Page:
iii. Probably since the previous parable was addressed to the chief priests and Pharisees, This parable is addressed also to them. However, Mark and Luke seem to indicate that the Pharisees and chief priests had left him and went away after his parable of the vineyard and the tenant farmers.
iv. Therefore, it is much more likely that Jesus turns now to the crowd as a whole to communicate His message.
v. This solidifies that Matthew is not content to throw the religious elite under the bus, but the entire state of 1st Century Judaism. All of 1st Century Judaism is polluted and unfruitful.
b. [Slide 3] 2 – “The kingdom of heaven can be compared to a king who gave a wedding banquet for His son
i. At first I thought I would need to look into wedding culture of Israel at this time to understand where all this was going, and indeed there is one point where that culture will help us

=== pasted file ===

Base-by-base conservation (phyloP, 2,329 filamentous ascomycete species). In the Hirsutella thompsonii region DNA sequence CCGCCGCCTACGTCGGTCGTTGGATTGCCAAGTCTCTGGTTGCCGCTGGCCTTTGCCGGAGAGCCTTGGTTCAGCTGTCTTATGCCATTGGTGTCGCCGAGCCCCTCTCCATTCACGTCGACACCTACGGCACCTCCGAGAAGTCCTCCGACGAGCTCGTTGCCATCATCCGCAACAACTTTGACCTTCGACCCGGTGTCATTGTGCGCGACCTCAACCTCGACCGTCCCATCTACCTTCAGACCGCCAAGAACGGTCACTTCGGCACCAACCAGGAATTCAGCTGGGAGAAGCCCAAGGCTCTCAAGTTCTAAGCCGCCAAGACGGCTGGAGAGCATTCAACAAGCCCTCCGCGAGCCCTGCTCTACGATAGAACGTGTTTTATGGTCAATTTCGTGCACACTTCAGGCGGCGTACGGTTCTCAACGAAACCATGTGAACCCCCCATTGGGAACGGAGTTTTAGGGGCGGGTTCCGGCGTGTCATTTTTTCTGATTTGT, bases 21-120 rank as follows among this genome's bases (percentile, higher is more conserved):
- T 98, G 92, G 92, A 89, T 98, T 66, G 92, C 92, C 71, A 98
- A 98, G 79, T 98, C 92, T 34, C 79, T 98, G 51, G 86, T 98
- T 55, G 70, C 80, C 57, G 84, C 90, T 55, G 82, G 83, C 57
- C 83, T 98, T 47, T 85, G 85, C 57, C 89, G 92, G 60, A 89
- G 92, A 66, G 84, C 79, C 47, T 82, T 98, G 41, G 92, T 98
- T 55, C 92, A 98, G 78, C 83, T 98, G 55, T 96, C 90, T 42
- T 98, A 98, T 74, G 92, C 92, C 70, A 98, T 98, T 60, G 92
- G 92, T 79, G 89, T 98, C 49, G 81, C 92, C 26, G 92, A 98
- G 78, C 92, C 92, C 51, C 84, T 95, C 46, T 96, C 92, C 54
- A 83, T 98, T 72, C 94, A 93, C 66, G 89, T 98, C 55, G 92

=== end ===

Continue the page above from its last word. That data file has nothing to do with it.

ii. But actually the real key we need to unlock this text for us, is simply to understand Jewish Rabbinical writings of the first century. Because, although you may not see it on the surface, Jesus actually recycles two rabbinical parables and combines them into 1 parable changing only a few details, but of course the details He does change have huge theological implications. Both of these parables can be found in the Talmud, specifically in the Tractate Sabbat.
iii. [Slide 4-7] The first of these Rabbinical parables has to do with the King’s feast. In Isaiah 25, we read about this feast that God offers. Look with me at verses 6 through 9.